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First Great Awakening Dbq

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Jonathan Edwards said, “True liberty consists only in the power of doing what we ought to will, and in not being constrained to do what we ought not to will.” Edwards played a critical role in shaping the First Great Awakening and administered some of the first enthusiasms of revivals in 1730. The First Great Awakening occurred around 1730 to 1760 and its significance has had a great impact on the course of the United States. It was a major influence on what caused and led up to the American Revolution. The First Great Awakening was a movement that was engrained in spiritual growth and also ended up bringing a national identity to Colonial America and preparing colonists for what was to come about forty years later. The awakening had a dramatic…show more content…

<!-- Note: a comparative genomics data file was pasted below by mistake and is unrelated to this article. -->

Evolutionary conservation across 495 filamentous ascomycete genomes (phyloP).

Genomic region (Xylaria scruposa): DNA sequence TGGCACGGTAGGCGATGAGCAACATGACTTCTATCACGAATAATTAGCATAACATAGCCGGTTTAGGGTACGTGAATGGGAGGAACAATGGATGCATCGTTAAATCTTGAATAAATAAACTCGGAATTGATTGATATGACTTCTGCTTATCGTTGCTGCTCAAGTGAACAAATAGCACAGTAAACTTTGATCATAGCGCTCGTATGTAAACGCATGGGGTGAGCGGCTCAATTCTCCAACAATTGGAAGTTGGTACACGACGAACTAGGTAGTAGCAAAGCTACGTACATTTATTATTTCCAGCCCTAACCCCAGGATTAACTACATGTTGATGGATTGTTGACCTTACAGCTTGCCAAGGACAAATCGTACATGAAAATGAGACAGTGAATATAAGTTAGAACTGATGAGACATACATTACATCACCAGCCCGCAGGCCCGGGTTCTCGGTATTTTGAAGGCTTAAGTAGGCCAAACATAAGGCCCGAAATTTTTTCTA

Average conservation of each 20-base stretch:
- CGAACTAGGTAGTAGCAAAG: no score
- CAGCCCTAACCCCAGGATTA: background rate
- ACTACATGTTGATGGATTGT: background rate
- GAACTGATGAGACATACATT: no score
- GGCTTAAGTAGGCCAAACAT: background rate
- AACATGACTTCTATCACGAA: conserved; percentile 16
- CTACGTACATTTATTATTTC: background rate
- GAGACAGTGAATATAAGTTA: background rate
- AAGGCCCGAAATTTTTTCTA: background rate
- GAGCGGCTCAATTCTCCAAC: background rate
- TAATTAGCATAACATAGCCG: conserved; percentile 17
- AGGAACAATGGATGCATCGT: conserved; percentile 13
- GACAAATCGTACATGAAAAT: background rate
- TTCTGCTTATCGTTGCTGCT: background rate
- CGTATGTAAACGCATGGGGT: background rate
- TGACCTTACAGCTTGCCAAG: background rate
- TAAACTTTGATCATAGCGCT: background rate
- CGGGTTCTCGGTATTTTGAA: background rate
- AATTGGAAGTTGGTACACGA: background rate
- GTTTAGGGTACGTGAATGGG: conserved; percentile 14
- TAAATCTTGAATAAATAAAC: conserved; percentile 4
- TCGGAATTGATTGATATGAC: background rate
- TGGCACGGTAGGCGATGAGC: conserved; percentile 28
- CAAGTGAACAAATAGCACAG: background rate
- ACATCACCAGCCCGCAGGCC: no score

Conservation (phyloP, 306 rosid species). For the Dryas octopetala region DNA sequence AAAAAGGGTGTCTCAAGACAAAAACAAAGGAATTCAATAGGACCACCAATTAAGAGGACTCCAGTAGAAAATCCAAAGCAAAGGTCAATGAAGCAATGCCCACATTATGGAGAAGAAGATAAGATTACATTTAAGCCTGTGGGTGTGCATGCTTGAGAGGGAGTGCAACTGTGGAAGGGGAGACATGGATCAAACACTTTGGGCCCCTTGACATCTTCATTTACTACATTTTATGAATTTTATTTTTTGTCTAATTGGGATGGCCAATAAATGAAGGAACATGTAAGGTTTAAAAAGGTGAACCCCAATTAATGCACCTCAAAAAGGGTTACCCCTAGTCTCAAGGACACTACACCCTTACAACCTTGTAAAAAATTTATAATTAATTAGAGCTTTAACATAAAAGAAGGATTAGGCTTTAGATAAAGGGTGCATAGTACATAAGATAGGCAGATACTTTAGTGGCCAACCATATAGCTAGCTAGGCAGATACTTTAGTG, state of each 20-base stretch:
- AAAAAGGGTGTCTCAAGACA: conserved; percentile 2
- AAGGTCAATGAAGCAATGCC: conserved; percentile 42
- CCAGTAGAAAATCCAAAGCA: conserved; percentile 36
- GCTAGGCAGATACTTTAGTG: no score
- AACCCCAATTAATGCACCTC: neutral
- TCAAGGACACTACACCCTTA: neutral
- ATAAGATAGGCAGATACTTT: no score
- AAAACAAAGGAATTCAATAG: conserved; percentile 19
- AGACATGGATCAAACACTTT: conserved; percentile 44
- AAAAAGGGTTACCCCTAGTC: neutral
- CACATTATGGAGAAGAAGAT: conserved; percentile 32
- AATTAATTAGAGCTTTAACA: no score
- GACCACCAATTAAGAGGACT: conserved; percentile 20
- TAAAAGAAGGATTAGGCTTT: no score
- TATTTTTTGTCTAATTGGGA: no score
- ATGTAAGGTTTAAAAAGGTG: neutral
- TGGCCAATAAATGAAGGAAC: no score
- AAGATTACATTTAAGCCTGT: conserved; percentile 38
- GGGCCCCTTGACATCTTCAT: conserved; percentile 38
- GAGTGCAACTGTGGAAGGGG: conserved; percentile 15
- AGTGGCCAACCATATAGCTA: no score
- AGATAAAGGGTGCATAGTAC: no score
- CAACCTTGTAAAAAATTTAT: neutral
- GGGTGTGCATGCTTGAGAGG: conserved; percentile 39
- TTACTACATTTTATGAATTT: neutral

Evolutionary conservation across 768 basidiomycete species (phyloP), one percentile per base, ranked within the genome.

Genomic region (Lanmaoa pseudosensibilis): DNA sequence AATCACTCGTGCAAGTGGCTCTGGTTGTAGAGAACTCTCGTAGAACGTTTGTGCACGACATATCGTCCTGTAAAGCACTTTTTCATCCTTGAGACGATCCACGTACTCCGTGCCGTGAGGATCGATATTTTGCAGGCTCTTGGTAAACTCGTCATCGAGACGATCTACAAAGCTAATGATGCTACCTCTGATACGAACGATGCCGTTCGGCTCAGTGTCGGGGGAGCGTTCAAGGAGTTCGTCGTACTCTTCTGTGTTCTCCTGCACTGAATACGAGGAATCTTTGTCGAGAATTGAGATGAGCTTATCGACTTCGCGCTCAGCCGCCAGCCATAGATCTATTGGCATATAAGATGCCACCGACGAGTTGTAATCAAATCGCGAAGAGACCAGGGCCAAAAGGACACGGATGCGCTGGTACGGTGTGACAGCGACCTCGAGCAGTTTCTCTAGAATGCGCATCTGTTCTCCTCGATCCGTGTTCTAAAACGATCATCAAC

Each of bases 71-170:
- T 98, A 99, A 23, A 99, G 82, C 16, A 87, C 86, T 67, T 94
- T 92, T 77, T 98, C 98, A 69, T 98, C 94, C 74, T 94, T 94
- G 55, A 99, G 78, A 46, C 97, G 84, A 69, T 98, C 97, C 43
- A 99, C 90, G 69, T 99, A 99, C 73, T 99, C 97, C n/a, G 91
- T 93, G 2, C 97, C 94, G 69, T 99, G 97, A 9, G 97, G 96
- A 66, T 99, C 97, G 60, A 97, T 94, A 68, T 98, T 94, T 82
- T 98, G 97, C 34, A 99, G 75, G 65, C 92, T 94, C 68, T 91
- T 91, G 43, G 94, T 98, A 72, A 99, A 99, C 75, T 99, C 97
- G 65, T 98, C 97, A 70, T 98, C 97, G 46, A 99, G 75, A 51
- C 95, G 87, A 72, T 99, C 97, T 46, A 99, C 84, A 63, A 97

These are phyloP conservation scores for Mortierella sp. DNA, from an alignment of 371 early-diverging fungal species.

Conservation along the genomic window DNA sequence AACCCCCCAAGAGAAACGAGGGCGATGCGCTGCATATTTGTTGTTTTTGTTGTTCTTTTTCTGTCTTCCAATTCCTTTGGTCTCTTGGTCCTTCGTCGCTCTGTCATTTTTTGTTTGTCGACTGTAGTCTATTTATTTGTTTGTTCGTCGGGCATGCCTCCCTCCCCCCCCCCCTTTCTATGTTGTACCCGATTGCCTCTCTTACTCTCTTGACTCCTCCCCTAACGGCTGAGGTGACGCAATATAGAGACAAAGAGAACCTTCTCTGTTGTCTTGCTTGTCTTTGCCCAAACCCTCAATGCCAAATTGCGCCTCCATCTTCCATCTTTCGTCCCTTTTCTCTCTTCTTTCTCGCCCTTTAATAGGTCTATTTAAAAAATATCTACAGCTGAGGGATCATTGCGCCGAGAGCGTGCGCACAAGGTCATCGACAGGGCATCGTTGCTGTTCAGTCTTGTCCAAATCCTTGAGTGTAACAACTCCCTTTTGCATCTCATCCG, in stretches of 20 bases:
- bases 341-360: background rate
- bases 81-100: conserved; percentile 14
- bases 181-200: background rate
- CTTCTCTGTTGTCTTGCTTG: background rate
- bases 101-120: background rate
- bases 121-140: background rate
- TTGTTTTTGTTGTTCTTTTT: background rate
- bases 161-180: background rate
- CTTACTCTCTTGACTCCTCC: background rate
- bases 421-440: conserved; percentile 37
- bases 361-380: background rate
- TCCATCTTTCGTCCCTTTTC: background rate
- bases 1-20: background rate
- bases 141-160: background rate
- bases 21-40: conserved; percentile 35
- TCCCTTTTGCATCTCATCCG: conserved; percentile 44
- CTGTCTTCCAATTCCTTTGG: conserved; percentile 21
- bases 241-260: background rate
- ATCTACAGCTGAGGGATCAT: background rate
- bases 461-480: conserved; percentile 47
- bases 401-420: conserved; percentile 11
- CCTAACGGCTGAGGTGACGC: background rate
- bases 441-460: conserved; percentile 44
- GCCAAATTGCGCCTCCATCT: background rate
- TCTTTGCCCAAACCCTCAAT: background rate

The Pilgrims were also eager to experience new religious freedom from the state-ran church of Great Britain. This helped them build vibrant faithful communities in the New World. However, many individuals came to work not for God and were not all believers. After the establishment of the Church of England, other religions were inhibited. Everyone was expected to follow one religion and to believe in one religion. This led to a sense of stability from a political perspective because everyone practiced the same religion. However, instead of being a positive force for religious belief, it created spiritual dryness among believers. Individuals weren’t feeling anything spiritual or divine and it created a lack of relationships with individuals and their religion. The First Great Awakening arose at a time when people in the colonies were questioning the role of the individual in religion and society. It began at the same time as the Enlightenment, an insight that emphasized logic and reason and stressed the power of the individual to understand the universe based on scientific laws. Similarly, the Great Awakening had influenced individuals to rely more on a personal approach to redemption than the church and doctrine. There was national hunger for spiritual freedom and had wise and moral leadership. These convictions led to a spiritual revival in the colonies known as the Great Awakening. However, little did the colonists know that this spiritual movement would aid in their separation form Britain and lead to independence in the long
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